UNIVERSITY CITY (KMOX) – Now that the Loop trolley is inching closer toward laying tracks, plans are speeding up to simultaneously bury fiber optic cable, creating what’s dubbed a “gigabit main street” to attract businesses and innovators.
Loop Data Rail project manager Dave Sandel says to expect a “gigabit storefront” to open soon on Delmar Blvd., sporting a slick, Apple Store-esque glimpse at what’s possible with hyper-fast Internet speeds.
Hint: it’s not just for Netflix in your living room.
Fiber optic-enabled Internet boasts download speeds 100 to 300 times faster than what we’re used to and upload speeds up to 500 times faster. It’s coveted by companies that make heavy use of videoconferencing, by engineering and architecture firms collaborating on complex files, and by start-ups building new things.
In fact, Sandel says Square and Twitter are two examples of ideas born in the Loop, but which fled for the infrastructure (and talent) of Silicon Valley.
Cities across the country, including St. Louis at one time, have been chasing Google Fiber, which promises to blanket a city with access to gigabit Internet. Kansas City was the first chosen, followed by Austin, Tex. and Provo, Utah.
Michael Orlowski, attorney for the Loop Data Rail and also for Google Fiber in Kansas City, says businesses have flocked to the first neighborhoods there where fiber became available. (He cautions that he is unable to provide any ‘privileged’ information about Google’s efforts.)
Google is now teasing other cities.
St. Louis isn’t one of them, but Orlowski says that’s more than okay.
He says targeting fiber to a specific corridor — as opposed to trying to build it everywhere and anywhere — is not only much, much more cost-effective, but it also molds that previously mentioned “gigabit main street,” clustering like-minded innovators in a community.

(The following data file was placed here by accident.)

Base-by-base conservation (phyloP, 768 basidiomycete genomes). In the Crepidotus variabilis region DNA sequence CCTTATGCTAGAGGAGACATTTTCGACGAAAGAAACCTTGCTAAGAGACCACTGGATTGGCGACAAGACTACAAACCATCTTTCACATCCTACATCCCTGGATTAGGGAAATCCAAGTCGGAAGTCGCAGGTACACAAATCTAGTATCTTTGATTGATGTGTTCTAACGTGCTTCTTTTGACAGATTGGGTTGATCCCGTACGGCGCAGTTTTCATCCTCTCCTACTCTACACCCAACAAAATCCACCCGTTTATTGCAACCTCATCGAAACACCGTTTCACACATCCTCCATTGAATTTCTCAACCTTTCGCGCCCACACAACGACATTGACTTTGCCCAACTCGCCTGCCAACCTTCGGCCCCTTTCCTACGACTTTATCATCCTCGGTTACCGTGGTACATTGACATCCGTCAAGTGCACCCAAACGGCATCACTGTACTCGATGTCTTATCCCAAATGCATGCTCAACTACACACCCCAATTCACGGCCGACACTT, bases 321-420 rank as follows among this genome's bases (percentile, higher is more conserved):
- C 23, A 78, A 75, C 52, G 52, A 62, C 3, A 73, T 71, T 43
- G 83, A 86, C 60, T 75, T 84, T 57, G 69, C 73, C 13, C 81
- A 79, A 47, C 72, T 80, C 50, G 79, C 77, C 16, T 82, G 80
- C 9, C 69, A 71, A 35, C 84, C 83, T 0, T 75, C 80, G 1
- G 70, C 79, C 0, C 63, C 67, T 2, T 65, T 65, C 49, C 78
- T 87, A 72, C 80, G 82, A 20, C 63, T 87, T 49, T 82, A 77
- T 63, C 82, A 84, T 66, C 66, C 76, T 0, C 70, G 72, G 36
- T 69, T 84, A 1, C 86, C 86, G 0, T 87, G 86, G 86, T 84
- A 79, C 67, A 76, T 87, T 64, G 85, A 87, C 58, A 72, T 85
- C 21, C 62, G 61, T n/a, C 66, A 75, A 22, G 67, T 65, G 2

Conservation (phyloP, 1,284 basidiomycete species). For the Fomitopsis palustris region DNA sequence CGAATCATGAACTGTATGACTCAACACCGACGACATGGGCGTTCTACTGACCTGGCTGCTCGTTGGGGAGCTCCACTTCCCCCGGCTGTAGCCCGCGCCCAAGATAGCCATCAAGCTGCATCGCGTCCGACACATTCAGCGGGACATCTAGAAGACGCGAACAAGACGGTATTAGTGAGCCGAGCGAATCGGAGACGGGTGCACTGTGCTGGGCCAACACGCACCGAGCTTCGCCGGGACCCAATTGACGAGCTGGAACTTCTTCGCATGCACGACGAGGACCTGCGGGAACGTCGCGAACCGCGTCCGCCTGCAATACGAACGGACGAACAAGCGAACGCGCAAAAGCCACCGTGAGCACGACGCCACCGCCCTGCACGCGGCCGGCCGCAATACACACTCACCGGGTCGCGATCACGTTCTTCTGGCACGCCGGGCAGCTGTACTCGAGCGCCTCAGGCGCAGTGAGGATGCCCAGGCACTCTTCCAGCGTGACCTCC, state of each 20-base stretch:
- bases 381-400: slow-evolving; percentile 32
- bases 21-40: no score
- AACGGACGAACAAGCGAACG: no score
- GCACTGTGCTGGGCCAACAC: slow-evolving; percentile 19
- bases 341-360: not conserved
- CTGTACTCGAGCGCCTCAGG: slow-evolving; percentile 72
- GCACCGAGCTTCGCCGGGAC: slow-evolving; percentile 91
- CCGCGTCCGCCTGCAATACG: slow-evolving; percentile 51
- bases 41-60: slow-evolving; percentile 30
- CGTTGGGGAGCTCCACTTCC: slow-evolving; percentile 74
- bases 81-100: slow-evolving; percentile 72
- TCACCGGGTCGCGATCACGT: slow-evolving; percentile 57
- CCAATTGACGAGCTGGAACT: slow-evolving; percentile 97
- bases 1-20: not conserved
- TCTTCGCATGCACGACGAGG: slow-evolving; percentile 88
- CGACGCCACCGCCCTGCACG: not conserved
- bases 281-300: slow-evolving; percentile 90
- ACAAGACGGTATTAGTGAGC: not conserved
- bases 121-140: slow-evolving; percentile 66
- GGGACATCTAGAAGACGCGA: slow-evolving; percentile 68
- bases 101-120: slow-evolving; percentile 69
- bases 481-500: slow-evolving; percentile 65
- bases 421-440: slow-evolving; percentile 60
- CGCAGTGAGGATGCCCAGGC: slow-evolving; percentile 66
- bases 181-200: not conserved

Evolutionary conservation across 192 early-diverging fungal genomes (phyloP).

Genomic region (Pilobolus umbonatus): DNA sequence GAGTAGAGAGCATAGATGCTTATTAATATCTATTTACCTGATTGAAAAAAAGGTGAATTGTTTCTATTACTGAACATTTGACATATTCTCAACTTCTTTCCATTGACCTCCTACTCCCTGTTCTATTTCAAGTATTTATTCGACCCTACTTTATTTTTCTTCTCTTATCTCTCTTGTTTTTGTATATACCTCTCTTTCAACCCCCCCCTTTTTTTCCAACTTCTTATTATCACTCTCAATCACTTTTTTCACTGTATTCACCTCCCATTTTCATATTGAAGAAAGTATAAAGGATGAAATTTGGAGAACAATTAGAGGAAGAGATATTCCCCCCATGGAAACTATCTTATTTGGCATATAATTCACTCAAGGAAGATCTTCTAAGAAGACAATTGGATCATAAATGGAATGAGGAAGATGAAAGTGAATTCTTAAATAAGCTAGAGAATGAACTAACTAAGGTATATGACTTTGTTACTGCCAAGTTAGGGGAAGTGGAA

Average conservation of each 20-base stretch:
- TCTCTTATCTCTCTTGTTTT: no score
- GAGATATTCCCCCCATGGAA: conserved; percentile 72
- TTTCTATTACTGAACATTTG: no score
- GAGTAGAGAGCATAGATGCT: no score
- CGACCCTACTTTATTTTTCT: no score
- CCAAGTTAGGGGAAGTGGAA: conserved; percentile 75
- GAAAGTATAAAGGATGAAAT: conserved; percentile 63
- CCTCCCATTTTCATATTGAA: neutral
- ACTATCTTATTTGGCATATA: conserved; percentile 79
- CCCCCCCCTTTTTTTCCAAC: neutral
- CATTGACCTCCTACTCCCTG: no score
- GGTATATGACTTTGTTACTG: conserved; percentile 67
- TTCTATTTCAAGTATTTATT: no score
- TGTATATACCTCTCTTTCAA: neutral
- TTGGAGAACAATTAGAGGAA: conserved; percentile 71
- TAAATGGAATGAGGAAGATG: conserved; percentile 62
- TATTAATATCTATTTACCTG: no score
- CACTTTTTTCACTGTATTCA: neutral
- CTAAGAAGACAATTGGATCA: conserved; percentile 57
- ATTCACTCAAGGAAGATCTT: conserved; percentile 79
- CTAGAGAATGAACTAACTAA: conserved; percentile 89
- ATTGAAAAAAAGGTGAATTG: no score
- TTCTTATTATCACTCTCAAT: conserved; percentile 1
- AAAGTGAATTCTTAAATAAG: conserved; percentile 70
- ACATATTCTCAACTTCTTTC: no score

Real estate development along the corridor is a convenient side effect.
LIVE FROM THE LOOP…
One idea Sandel says he wants to see happen is an online high-definition video channel with live streams of events at various Loop establishments, like concerts at Blueberry Hill, the Pageant, or Cicero’s, a conference at the Regional Arts Commission, or a show at COCA.
“If you remember ‘Austin City Limits,'” he said, “I don’t see why we couldn’t have ‘Loop City Limits’ with all of the clubs and venues and creative venues.”
Costs to bury the fiber optic cables are lessened by the plan to do it at the same time the street is ripped up for the trolley, but still add up to about $1.4 million. Sandel says fundraising is underway and institutions in the area, including Washington University, are signed-on.
In fact, he’s excited that the project is adding its first international board member — from where he says he can’t yet say.
“They want to every year have a delegation come over of businesses and investors to meet companies in the Loop, to see what they might invest in,” he explained, “and they want us to come back to their country and do the same thing.”
The big questions people are already asking: how much will it cost and will I be able to get it?
Sandel says look for price points similar to Google Fiber’s, so about $80/month for the lowest plan. The not-for-profit is vetting potential service providers, which could conceivably include Google, AT&T, or any number of other companies which facilitate fiber service.
With construction on the Loop Trolley anticipated to begin by June, Sandel hopes the details come together faster than a fiber-powered movie download.
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